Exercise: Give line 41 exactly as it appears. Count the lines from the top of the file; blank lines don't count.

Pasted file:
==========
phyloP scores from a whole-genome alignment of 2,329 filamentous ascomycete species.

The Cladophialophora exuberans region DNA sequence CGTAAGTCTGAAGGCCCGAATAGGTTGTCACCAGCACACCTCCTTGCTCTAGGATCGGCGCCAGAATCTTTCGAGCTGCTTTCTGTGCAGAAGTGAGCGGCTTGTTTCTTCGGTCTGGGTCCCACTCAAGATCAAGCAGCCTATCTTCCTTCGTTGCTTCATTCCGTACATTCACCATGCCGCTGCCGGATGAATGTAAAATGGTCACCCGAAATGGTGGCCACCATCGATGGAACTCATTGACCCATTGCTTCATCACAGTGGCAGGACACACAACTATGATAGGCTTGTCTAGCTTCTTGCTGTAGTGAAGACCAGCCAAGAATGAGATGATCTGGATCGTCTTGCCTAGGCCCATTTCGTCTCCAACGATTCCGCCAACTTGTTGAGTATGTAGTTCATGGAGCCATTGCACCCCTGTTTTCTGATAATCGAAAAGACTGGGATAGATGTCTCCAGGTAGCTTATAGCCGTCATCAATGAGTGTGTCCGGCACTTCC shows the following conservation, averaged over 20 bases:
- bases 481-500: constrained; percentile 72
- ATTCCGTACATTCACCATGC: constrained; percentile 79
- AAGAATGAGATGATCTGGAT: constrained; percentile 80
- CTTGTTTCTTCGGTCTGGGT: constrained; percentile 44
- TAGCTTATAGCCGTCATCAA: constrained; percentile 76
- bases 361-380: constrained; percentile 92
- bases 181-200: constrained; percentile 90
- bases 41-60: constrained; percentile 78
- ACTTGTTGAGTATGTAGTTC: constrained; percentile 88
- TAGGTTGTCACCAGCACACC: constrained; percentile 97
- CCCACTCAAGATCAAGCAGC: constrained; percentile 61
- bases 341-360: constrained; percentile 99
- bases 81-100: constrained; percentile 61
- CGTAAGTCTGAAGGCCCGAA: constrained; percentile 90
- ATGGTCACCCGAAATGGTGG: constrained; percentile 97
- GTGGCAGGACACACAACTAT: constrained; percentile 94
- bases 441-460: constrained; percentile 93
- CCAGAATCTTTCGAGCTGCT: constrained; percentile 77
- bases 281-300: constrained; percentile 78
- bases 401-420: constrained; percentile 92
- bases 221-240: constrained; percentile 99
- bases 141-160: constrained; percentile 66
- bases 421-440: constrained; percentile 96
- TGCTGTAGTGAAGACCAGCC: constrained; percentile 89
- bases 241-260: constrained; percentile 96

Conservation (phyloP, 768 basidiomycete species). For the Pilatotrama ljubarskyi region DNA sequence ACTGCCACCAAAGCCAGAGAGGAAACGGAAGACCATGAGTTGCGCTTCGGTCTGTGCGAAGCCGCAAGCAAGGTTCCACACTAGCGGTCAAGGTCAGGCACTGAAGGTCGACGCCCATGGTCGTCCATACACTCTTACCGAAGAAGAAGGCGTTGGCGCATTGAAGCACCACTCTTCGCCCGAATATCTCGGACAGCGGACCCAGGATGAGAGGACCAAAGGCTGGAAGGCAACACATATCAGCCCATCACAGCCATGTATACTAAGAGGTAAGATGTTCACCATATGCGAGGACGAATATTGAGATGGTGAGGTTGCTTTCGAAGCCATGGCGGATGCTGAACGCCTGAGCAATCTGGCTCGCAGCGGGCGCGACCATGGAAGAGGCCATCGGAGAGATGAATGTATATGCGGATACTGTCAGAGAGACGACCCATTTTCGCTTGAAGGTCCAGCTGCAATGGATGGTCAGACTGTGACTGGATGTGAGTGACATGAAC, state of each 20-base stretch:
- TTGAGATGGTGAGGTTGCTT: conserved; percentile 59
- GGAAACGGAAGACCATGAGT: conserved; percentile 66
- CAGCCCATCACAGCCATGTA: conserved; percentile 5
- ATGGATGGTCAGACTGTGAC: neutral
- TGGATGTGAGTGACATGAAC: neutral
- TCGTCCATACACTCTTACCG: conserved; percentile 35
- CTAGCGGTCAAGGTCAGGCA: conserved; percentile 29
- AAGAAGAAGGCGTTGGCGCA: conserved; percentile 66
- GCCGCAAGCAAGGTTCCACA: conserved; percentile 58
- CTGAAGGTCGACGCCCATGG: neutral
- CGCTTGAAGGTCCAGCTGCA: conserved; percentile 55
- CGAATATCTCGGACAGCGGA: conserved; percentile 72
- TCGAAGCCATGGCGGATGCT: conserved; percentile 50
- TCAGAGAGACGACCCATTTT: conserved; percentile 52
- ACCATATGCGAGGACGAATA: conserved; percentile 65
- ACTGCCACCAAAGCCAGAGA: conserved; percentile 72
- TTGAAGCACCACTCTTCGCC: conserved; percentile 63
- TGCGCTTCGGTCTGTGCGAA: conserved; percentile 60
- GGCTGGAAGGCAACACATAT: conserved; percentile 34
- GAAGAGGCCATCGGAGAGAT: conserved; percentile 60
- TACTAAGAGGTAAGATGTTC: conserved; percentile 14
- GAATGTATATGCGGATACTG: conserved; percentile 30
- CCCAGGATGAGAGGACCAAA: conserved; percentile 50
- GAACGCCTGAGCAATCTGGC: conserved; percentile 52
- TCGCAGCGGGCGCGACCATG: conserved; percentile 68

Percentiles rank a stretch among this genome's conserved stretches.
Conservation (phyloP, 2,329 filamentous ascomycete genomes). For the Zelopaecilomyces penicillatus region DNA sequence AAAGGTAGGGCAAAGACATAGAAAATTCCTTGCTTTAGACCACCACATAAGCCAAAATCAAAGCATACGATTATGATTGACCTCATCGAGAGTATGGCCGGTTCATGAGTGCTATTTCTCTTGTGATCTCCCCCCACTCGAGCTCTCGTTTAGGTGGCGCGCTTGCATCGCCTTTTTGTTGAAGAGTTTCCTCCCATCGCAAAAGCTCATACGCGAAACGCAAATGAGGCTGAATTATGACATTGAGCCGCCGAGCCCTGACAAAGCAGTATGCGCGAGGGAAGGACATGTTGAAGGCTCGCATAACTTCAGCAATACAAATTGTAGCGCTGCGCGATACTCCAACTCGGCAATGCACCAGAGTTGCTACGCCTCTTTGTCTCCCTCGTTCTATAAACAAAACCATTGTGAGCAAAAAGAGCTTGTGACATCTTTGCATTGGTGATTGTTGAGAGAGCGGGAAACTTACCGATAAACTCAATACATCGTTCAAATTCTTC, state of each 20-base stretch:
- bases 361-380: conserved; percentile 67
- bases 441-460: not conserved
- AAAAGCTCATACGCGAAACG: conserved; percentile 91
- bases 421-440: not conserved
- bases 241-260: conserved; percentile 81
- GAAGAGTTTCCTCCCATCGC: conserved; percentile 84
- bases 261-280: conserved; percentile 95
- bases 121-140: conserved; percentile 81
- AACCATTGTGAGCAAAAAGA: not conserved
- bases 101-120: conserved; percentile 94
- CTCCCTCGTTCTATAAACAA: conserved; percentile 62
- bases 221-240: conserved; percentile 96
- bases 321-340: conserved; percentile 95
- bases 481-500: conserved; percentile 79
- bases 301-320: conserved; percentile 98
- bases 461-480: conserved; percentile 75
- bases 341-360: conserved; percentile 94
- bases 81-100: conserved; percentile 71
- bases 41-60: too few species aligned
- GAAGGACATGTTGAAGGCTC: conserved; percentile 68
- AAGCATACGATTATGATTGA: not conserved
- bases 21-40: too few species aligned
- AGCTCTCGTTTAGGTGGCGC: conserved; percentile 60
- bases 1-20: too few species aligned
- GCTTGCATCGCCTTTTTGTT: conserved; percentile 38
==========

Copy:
- TCGAAGCCATGGCGGATGCT: conserved; percentile 50